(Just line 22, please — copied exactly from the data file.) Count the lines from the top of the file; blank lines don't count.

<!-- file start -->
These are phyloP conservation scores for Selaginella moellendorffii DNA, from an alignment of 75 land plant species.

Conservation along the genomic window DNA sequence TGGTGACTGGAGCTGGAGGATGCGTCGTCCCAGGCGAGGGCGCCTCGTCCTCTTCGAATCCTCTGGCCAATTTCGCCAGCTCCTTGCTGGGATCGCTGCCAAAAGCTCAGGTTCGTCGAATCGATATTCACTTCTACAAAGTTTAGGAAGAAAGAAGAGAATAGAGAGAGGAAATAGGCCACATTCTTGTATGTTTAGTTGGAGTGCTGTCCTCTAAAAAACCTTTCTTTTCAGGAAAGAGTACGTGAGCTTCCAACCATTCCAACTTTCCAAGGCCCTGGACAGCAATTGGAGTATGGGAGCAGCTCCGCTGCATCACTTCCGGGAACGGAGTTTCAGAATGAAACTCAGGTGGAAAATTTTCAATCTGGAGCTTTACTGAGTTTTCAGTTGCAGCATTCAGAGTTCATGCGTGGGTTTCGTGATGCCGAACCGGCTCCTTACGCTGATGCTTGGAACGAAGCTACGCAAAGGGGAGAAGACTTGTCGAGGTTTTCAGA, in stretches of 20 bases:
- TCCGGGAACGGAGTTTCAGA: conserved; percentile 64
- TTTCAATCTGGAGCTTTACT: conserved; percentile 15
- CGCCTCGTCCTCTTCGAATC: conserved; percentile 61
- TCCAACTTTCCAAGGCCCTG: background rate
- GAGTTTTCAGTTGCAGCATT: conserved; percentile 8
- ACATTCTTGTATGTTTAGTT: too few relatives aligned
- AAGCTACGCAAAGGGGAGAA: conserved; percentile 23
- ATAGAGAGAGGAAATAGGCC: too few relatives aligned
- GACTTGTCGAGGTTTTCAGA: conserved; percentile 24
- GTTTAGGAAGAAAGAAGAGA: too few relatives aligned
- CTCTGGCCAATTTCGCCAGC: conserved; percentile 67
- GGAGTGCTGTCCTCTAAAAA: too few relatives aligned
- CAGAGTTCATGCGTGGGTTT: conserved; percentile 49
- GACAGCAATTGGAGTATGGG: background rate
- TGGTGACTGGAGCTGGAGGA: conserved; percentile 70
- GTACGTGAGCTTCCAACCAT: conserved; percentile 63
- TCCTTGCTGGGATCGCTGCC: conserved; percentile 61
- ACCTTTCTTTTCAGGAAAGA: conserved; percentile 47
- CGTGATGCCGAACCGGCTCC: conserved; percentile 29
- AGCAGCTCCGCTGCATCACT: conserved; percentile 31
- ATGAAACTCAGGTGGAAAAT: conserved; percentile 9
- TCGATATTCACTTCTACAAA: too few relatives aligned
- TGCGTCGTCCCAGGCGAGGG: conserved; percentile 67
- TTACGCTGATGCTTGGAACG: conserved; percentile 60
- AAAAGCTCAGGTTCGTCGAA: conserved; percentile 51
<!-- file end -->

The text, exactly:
- AGCAGCTCCGCTGCATCACT: conserved; percentile 31